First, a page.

“No,” she said, a little sadly. The answer was yes; they were probably meeting Ryan at Café Not-Tea, to gossip and talk and have general fun. Not read comic books.

But Locacon was coming up.

She steeled her shoulders.

“Okay. So it reads backwards. What else?”


“But Rings is an epic movie; it falls under my jurisdiction!” Ezra whined.

Mica shrugged. “I would argue that movies not based on a book fall under your jurisdiction. High fantasy literature is clearly mine. Besides, according to the schedule, you’ve sort of…um…monopolized most of the classes this week,” he pointed out, tapping at the Montgomery Calendar they had taped to the door of the media center.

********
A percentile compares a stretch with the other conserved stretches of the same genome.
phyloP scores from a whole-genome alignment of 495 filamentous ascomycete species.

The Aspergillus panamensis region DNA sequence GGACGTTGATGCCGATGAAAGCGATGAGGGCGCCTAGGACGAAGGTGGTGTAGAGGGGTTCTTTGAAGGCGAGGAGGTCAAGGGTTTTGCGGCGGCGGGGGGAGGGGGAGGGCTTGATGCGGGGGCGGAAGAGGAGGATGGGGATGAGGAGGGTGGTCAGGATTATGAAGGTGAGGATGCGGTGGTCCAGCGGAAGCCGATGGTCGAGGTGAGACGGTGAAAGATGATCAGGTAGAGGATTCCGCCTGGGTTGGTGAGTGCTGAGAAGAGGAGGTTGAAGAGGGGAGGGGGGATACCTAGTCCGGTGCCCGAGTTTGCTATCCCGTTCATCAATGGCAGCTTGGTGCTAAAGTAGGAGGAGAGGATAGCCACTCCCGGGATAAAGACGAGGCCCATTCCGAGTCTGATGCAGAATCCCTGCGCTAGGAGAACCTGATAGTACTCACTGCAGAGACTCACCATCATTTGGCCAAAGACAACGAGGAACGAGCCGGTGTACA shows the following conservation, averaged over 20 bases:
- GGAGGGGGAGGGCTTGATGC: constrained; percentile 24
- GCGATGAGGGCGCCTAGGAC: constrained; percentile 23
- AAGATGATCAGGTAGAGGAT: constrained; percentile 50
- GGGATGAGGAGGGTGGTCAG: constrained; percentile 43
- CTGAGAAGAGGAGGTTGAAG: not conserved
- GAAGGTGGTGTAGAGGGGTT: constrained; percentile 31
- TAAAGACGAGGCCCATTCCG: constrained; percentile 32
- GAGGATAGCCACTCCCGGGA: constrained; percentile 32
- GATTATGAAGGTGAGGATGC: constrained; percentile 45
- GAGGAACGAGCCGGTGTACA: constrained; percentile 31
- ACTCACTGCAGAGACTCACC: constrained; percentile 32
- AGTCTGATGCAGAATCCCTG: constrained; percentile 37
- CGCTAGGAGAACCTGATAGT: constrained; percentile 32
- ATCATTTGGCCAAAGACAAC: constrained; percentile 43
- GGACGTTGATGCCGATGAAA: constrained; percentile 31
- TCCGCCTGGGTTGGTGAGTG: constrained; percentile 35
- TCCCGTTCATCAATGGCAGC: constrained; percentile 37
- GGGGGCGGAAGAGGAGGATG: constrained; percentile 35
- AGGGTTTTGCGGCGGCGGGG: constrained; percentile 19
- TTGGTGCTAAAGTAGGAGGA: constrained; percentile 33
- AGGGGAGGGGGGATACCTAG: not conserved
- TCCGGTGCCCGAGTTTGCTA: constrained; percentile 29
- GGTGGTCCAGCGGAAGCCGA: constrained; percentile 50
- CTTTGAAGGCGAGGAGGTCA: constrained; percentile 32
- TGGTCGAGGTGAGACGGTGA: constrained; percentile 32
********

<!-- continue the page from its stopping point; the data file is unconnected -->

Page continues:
“He’s got a point,” David said, nose buried in Johnny the Homicidal Maniac. Just a refresher; he was going to talk the cheerleader through it next week.

The student in question walked in as the two boys began to shout at each other. Ellen frowned into her book, trying to shut everyone out.

“What’s up with them?” Montgomery asked. She didn’t think members of Team Geek ever had anything to fight about.

Ellen made a face. “They’re arguing about who gets to watch The Fellowship of the Ring. With you,” she added a little spitefully.

“I am not spending another evening with Ezra,” the other girl insisted. “Not alone.”

Ellen’s look changed, becoming something like understanding. “I don’t blame you,” she agreed.